- Category Communication artifacts
- Sub-category Personal symbol
- Department Arms and Technology
- Museum CWM
- Earliest 1914/08/04
- Latest 1920/04/30
- Inscription (obverse/avers) HE DIED FOR FREEDOM AND HONOUR/WILLIAM ANNING (reverse/revers) V-E DAY MAY 8, 45/V-J DAY AUG 16, 45/Written by: Bobby Anning
- Materials Bronze
- Rank Private
- Service Component Canadian Expeditionary Force
- Unit 26th Canadian Infantry Battalion
- Person / Institution Subject, Anning, Private William
- Measurements Thickness 0.5 cm, Outside Diameter 12.0 cm
- Caption Medals Project- Anning, William
William Anning was born in Digswell, Hertfordshire, England, on 8 September 1890. He was the son of John Anning, a gardener, and Adelaide Anning. The Annings’ middle child, he had three older brothers, three younger sisters and a younger brother.
Anning and his family immigrated to Canada in 1910, five years after his father died at the age of 51. Anning was trained in the care of horses but was working as a chauffeur in New Brunswick when war was declared in 1914. He enlisted almost immediately, joining the 26th Canadian Infantry Battalion (New Brunswick), Canadian Expeditionary Force, on 18 November 1914 in Saint John, New Brunswick. Anning sailed to England on SS Caledonia, arriving on 24 June 1915, and was sent to France on 15 September 1915. After being wounded in the head by shrapnel while serving in the trenches near Saint-Julien, Belgium, on 12 February 1916, he was hospitalized for two weeks at No. 23 General Hospital in Étaples, France. On 2 March 1916, having recovered from his wound, he rejoined the 26th Battalion in the field.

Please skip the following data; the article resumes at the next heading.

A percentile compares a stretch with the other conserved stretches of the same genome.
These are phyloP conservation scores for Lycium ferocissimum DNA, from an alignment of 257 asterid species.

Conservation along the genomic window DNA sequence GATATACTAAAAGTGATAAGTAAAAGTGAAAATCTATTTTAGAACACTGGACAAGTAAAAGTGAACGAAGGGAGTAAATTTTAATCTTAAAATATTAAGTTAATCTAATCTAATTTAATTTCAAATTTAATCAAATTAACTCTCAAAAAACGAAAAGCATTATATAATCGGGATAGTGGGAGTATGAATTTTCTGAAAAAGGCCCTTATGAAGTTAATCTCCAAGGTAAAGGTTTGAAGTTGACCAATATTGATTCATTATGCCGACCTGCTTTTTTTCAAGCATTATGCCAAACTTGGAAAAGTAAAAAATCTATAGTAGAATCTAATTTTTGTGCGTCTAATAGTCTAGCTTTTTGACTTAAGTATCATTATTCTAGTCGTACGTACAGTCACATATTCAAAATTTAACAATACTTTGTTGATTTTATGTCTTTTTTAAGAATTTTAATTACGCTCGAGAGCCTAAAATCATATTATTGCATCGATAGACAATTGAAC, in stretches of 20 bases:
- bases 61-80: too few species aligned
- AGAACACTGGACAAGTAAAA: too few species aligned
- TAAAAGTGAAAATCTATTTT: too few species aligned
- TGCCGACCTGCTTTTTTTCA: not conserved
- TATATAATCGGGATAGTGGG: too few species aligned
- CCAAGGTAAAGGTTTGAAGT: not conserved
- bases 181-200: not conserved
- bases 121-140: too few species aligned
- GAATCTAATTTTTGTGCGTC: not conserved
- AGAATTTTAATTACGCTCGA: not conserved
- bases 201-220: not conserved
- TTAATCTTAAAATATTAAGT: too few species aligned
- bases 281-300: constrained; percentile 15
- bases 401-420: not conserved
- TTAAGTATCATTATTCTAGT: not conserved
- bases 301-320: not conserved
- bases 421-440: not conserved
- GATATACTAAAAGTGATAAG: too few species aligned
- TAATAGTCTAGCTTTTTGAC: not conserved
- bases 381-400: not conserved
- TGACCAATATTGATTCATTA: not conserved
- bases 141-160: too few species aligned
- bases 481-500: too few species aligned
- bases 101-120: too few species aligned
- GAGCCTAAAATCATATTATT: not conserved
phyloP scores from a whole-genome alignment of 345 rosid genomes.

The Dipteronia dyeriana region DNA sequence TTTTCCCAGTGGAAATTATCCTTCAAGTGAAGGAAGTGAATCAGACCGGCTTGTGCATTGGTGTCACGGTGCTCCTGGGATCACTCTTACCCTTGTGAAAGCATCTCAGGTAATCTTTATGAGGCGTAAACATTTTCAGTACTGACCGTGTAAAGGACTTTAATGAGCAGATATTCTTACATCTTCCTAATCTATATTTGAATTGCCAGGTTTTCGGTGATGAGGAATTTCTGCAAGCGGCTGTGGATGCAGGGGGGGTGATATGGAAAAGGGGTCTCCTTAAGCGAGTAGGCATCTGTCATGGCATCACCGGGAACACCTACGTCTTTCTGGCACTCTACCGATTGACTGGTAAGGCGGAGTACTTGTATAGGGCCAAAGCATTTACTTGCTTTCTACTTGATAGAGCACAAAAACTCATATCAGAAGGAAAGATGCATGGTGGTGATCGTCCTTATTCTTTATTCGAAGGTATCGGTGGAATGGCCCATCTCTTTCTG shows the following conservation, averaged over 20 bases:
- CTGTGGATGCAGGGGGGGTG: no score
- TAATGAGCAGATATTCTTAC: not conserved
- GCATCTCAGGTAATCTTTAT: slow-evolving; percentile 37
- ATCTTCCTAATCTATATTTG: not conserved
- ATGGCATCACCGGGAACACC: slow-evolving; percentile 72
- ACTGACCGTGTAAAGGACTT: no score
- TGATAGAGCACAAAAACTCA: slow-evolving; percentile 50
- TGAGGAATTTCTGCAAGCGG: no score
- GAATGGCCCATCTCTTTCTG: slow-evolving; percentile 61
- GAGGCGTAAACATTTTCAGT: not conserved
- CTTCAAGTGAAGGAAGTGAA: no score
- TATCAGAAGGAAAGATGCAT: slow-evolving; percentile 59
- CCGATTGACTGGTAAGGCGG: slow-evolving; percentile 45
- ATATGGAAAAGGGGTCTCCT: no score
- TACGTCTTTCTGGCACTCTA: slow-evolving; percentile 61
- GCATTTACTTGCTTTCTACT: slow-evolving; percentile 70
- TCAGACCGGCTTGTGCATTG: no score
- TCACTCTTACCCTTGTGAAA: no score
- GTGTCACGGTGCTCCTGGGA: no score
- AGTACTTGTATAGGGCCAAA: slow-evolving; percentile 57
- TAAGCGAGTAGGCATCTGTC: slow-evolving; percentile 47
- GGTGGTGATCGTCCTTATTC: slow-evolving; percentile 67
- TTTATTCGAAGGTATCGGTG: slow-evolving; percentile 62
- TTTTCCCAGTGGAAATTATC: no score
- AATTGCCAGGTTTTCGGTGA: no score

In July 1916, Anning was appointed batman (officer’s servant) to Captain Percy Douglas McAvity at the 2nd Army Signal School, later returning to his battalion. On 6 August 1918, he was posted to the 5th Canadian Infantry Brigade headquarters.
On 18 October 1918, Anning was taken to No. 4 Canadian Casualty Clearing Station suffering from a fever. He was later transferred to No. 56 General Hospital in Étaples, where he died on 25 October 1918. The cause of death was recorded as pneumonia aggravated by field conditions.
William Anning is buried in Étaples Military Cemetery, in France.